• SMUHSD Equity Mission Statement - We will continually identify, disrupt and eliminate institutional biases and barriers to ensure that all students have the skills and knowledge to thrive physically, emotionally, and academically. Learn more.

    • SMUHSD Return to School (RTS) Guidelines - Safeguard the health and safety of students and staff. Comply with the State and County Health Department directives and guidelines. Consider feedback from diverse and multiple sources. Ensure equitable access to teaching and learning. Use data to revise the RTS plans as needed. Leverage community resources to enhance RTS plans.

    • Pandemic Recovery Framework for Schools - San Mateo County Office of Education (SMCOE) has provided school leaders with the health, education, and legal guidance needed to develop local plans for a safe return to on-campus instruction and learning. See full details.

    • 4 Pillars - Part of the SMCOE Framework: (1) health & hygiene, (2) face coverings, (3) physical distancing, and (4) limiting gatherings.

    Opportunities and Requirements

    • Concurrent enrollment - Enables high school students to take community college courses and earn college credits, free of charge. The course does not count toward graduation requirements and is not counted in the student’s overall GPA. However, many colleges recognize these courses as equally weighted to AP/Honors courses when evaluating admissions. 
    • Dual enrollment -  Allows students the option of taking community college courses on one of our high school campuses through a partnership with College of San Mateo and Skyline College. Students receive both high school and college credit.
    • SMUHSD Graduation Requirements - All graduates must complete a minimum of 220 credits of coursework. Visit your school’s counseling webpage for further details and worksheets. 
    • A-G Requirements - Sequence of high school courses that students must complete (with a grade of C or better) to be minimally eligible for admission to the University of California (UC) and California State University (CSU). Learn more and search for approved A-G courses.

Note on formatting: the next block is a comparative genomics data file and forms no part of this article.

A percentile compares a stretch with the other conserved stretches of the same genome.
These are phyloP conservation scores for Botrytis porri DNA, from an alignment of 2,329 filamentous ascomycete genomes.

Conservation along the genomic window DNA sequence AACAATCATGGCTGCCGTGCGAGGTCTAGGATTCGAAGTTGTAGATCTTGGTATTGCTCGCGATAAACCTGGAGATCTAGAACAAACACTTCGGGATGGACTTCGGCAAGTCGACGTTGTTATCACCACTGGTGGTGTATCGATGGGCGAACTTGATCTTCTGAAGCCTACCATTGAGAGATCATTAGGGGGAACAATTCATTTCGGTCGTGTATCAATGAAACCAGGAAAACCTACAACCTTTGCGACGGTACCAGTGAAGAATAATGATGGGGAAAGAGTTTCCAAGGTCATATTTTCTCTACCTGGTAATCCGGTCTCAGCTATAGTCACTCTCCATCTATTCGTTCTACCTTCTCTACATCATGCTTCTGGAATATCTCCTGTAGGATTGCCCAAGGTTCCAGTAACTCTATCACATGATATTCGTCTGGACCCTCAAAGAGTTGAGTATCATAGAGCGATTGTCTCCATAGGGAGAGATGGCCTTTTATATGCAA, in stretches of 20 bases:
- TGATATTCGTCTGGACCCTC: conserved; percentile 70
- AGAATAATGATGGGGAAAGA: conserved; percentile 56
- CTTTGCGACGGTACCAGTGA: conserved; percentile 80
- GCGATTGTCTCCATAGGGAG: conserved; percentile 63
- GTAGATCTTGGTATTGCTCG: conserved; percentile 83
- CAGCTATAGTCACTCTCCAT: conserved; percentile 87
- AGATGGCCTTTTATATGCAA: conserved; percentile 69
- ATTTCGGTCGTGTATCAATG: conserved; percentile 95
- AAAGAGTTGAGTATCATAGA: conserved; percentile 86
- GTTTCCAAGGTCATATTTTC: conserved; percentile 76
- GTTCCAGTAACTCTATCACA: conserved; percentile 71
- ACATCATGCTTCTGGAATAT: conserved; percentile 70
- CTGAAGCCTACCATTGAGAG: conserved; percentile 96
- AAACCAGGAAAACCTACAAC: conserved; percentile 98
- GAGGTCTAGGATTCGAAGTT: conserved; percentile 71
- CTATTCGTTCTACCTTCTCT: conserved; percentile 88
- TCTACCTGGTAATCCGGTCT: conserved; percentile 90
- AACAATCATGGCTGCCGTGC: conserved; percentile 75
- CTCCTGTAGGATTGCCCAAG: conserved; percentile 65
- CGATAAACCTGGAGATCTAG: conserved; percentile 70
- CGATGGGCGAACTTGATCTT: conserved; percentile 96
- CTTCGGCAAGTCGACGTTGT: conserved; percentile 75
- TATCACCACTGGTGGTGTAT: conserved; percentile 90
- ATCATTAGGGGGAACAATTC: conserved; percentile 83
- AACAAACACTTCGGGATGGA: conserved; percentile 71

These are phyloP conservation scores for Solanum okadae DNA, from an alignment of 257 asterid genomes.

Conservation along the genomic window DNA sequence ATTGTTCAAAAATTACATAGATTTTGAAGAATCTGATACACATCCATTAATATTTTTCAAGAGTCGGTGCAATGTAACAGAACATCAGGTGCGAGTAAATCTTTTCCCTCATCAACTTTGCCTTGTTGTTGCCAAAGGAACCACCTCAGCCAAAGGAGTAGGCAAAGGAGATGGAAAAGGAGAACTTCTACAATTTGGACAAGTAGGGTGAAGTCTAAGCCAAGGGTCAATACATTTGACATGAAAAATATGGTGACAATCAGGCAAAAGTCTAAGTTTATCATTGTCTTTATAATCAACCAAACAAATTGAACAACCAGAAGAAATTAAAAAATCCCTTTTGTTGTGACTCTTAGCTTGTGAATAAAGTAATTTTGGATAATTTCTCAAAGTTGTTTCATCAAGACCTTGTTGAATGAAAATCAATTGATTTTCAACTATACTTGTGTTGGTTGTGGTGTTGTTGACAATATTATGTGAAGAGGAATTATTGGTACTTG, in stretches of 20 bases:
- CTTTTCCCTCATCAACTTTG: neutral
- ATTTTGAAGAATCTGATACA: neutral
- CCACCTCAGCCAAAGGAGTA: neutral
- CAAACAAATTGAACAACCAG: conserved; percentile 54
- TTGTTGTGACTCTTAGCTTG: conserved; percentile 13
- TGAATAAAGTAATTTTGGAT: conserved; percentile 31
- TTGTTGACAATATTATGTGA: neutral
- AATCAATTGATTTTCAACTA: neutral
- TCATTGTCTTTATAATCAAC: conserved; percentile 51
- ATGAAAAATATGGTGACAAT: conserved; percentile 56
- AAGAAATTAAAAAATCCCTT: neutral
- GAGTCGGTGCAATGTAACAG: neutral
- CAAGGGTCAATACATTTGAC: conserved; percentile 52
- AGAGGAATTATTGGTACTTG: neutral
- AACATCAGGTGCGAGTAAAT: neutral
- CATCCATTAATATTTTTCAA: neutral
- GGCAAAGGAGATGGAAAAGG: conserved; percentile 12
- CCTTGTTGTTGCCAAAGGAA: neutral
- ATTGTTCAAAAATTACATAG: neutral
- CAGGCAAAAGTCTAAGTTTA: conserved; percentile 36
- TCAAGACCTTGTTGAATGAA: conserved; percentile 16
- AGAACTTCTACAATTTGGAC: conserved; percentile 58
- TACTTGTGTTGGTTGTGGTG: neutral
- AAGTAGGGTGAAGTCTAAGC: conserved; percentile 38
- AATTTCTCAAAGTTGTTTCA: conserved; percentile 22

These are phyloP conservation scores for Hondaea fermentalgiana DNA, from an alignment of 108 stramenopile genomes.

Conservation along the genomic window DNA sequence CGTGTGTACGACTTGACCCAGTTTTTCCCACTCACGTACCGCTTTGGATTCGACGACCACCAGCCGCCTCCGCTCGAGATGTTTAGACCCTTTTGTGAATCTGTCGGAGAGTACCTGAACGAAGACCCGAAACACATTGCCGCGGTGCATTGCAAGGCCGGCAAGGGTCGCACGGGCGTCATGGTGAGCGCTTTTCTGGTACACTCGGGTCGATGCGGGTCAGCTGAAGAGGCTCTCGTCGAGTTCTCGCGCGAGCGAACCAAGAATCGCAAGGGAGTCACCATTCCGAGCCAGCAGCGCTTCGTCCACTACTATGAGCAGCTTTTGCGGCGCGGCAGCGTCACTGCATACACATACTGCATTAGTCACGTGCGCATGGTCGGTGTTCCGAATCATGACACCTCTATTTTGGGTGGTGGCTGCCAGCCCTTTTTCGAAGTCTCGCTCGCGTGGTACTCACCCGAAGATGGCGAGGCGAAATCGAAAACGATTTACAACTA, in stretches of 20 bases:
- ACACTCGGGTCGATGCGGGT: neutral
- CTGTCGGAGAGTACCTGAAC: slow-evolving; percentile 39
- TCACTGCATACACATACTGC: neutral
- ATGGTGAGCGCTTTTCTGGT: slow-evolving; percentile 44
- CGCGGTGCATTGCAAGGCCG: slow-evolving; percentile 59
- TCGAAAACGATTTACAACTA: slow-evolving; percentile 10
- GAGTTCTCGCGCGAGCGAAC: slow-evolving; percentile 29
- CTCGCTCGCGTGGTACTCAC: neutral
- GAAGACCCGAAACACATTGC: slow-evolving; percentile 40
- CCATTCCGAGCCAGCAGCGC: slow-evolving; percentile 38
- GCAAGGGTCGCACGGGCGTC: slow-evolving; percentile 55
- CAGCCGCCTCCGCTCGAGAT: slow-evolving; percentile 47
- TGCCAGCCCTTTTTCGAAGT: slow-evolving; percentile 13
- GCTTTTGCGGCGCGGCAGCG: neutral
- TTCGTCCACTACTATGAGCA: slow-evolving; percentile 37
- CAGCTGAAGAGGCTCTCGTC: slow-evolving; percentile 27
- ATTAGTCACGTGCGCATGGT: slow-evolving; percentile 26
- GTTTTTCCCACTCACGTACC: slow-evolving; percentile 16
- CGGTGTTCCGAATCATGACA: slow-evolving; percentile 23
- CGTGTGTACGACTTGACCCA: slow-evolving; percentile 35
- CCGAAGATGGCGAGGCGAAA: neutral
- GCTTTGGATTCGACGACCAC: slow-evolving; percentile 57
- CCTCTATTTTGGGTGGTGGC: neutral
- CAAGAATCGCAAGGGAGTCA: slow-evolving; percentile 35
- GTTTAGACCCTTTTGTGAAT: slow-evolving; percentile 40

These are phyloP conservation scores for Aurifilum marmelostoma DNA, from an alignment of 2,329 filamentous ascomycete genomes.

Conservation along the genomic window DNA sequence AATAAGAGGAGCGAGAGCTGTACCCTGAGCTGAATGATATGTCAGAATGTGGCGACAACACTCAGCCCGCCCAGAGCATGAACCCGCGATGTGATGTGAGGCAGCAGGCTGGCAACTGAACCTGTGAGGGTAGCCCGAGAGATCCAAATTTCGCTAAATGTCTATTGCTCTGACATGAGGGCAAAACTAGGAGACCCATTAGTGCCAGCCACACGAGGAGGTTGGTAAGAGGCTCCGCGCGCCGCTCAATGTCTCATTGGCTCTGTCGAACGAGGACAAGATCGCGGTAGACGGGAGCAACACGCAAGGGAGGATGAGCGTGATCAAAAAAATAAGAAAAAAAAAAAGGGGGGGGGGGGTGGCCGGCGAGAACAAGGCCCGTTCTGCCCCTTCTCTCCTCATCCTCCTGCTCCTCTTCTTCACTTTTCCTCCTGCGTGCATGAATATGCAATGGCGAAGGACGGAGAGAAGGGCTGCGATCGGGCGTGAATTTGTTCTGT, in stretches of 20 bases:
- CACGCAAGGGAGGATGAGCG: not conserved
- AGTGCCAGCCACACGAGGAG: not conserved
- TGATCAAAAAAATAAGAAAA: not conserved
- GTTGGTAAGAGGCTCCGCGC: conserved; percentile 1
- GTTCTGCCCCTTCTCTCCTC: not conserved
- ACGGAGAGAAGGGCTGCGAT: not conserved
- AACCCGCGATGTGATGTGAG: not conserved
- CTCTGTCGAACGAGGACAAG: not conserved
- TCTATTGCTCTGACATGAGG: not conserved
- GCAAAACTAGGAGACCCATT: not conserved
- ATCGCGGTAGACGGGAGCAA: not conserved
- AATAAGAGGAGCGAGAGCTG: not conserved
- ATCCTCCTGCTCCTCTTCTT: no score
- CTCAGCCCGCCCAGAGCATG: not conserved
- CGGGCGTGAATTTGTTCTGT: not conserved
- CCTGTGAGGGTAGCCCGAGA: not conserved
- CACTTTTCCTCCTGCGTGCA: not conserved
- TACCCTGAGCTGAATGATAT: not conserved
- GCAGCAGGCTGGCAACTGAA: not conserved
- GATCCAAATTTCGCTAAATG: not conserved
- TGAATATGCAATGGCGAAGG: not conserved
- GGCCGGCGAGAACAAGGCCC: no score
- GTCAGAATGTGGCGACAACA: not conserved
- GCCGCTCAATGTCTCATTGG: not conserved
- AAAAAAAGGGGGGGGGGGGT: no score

Instructional Key Terms

    • Remote / Distance Learning - Instruction for students who are not physically present with the teacher
    • Asynchronous Learning - Students learn the same material, but at different times and in different locations. Examples include pre-recorded video lectures, independent reading and discussion boards through Canvas.
    • Synchronous Learning - Students learn the same material at the same time, but might be in different locations. Examples include live lectures, scheduled assessments, small group discussions, and digital office hours.
    • Blended Learning - Approach to learning that combines some in-person instruction with some technology mediated learning experiences. The latter experiences could be asynchronous or synchronous.
    • Hybrid Learning - Method of synchronous learning where instruction is offered simultaneously to a group of in-person students and another group of students asynchronously. Students may attend school on different days to decrease the number of students in the classroom at one time. 
    • Flipped Instruction -  A type of hybrid learning in which the content is provided asynchronously and the in-person learning focuses on deepening students’ understanding of material. Students are introduced to content remotely and practice working through it at school.
    • Master Schedule - Defines which teachers meet with which students, for how long, and about what topics. It's a function of the school's philosophy, a reflection of its vision, and a blueprint for its resource allocation.